A Word About Nationalism

Do you love America more than the Constitution? Or do you love America BECAUSE of the Constitution, especially its Bill of Rights?

Speaking for myself, it’s the latter. I love America because individual rights flourished here, both in principle and practice, for a very long time. America was, and always will be, the first country that explicitly based itself on the rights of the individual. This led to innovation, prosperity, meritocracy, a work ethic, the independent American spirit, the elimination of slavery (the first society in human history to fight a civil war over ending slavery), and all the rest we now take for granted as millions of us embrace the glowering despair of Communism, fascism and collectivism instead (thinking we’re being virtuous by doing so).

You don’t fight for freedom because it’s the American way. You fight for America because freedom is what it stands for — or at least did, at its peak. Where it goes from here is largely up to the good guys left in this society. And we are at a turning point, I promise you.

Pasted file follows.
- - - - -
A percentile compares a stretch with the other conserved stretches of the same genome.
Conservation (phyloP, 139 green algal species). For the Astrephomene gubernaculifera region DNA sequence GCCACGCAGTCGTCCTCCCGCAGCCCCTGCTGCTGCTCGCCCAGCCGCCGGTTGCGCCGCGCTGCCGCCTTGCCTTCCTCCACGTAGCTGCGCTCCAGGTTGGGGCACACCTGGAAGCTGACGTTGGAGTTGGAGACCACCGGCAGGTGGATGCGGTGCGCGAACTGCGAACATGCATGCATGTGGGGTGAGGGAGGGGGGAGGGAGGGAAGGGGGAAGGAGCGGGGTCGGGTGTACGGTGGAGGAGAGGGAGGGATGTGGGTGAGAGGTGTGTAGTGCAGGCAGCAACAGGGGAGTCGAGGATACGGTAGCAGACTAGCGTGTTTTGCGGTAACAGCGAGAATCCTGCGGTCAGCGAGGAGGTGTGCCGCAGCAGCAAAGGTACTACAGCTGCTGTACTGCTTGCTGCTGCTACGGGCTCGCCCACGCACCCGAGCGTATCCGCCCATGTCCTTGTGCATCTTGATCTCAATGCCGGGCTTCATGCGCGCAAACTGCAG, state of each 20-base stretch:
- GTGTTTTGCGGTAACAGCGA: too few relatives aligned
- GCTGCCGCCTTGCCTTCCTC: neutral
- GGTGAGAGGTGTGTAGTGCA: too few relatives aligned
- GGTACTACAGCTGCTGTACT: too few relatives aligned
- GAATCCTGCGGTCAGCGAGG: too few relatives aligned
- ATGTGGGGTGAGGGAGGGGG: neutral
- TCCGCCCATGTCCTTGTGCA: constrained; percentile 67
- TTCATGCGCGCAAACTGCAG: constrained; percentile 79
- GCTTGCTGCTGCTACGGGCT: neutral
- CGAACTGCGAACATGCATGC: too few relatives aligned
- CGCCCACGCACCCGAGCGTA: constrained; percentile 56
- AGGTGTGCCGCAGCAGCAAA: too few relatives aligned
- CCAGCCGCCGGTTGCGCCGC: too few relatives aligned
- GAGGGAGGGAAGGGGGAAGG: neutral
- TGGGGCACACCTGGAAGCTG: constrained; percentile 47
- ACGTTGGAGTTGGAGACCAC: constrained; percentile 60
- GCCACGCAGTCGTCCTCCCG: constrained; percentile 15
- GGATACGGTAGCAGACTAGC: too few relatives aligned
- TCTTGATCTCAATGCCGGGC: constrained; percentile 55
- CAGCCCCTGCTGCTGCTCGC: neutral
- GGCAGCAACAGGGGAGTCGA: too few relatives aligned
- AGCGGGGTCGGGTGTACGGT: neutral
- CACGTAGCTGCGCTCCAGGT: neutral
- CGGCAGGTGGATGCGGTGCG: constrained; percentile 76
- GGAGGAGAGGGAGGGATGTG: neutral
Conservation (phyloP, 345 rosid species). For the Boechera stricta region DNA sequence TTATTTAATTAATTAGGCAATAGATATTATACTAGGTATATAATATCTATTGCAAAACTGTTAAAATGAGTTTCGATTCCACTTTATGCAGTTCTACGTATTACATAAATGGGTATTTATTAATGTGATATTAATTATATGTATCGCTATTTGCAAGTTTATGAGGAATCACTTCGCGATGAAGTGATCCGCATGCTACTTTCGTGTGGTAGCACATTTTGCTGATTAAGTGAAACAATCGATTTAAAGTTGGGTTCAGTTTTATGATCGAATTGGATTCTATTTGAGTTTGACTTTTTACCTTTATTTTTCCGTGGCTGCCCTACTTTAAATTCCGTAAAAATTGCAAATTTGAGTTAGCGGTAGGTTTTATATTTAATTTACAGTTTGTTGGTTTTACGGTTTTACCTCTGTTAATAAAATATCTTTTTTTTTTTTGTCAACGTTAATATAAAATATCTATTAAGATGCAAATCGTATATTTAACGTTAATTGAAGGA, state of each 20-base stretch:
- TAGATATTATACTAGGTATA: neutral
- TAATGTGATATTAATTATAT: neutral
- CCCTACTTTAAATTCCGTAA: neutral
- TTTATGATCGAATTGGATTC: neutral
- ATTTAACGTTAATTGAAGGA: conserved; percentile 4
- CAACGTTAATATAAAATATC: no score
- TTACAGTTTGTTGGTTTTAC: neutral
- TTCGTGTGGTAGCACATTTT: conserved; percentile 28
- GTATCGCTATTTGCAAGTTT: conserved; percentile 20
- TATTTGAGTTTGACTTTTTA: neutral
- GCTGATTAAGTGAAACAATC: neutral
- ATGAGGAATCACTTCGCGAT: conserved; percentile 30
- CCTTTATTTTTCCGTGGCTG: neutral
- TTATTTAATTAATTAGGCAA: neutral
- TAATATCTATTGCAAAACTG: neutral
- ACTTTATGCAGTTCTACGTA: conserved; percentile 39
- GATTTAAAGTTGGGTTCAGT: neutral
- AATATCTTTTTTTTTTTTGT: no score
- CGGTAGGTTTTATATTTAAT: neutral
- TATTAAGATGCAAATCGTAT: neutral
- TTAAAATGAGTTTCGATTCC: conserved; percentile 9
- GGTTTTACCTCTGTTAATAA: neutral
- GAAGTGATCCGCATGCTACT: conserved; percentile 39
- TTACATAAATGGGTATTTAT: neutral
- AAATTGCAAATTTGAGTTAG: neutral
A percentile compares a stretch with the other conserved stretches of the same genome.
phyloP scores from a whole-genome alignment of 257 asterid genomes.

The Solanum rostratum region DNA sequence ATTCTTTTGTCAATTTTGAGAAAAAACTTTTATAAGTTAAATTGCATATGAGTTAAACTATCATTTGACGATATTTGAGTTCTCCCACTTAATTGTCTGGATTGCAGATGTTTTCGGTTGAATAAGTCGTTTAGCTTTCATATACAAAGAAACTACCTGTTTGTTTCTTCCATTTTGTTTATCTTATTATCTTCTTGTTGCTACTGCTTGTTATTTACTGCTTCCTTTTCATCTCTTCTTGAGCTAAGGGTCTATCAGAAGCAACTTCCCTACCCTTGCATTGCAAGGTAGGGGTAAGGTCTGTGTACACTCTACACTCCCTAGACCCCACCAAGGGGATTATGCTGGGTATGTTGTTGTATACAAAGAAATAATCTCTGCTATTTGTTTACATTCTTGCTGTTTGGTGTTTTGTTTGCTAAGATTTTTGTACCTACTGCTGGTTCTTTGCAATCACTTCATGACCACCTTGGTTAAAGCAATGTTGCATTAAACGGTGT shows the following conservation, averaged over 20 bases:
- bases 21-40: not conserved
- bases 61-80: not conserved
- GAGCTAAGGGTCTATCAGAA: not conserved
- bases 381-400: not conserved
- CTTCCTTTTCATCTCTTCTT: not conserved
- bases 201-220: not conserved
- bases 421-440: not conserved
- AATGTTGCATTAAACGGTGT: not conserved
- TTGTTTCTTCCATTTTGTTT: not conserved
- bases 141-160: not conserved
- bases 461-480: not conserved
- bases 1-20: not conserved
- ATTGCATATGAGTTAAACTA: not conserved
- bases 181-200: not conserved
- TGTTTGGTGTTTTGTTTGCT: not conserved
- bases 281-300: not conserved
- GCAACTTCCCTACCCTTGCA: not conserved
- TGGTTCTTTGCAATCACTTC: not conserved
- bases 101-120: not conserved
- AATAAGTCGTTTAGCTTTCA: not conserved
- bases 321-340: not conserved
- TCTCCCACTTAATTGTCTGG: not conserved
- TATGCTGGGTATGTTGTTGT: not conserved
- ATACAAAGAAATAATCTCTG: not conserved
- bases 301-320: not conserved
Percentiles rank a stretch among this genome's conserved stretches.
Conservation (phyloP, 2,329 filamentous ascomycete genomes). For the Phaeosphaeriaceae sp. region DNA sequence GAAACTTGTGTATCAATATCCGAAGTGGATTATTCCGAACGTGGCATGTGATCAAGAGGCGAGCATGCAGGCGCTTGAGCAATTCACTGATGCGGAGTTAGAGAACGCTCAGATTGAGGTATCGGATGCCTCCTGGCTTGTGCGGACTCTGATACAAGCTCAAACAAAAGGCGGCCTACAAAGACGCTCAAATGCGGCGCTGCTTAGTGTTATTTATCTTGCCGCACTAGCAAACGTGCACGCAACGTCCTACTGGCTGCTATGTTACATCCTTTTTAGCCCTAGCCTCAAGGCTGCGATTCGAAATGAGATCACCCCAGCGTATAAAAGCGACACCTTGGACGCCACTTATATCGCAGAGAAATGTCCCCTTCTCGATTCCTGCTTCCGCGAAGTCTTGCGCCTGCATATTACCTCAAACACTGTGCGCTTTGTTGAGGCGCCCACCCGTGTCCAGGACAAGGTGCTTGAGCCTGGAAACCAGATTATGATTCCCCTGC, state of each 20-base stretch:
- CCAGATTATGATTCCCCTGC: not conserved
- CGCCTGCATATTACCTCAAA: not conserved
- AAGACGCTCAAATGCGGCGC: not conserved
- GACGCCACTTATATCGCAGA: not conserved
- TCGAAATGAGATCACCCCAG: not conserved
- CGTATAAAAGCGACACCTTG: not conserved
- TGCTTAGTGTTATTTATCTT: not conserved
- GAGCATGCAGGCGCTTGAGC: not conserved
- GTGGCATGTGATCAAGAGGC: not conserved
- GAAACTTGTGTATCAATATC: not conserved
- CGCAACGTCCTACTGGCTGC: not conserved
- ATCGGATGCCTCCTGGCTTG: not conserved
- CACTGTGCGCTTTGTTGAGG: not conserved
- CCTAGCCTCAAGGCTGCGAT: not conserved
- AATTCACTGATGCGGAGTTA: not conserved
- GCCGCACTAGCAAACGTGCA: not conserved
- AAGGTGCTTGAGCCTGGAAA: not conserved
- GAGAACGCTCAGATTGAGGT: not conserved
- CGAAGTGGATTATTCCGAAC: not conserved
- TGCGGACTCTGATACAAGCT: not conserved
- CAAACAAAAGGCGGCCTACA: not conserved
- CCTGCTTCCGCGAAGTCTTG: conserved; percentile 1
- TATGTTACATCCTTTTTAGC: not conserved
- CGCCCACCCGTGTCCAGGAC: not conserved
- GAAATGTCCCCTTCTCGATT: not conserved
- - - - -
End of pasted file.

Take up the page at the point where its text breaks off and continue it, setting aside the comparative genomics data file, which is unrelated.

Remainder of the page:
A nationalist loves his country because it’s his country. By that definition, nationalism is a terrible mistake. Nationalism leads to Nazi Germany. It puts the state — the collective — above the individual, and for that reason nationalism is the polar opposite of what made America great. What made America great was its emphasis on individual rights, including the right to free speech, the right to private property, the right to bear arms and — at the root of it all — the sovereignty of the individual over his own life. The end.

Two things sum up the spirit of America, to me. One, the phrase, “Don’t tread on me.” Two, the phrase, “My body — my mind — my choice.” If nationalism means upholding these two things in the spirit of our original Bill of Rights, then I’m all for it; though I wouldn’t call it nationalism. I’d simply call it freedom.



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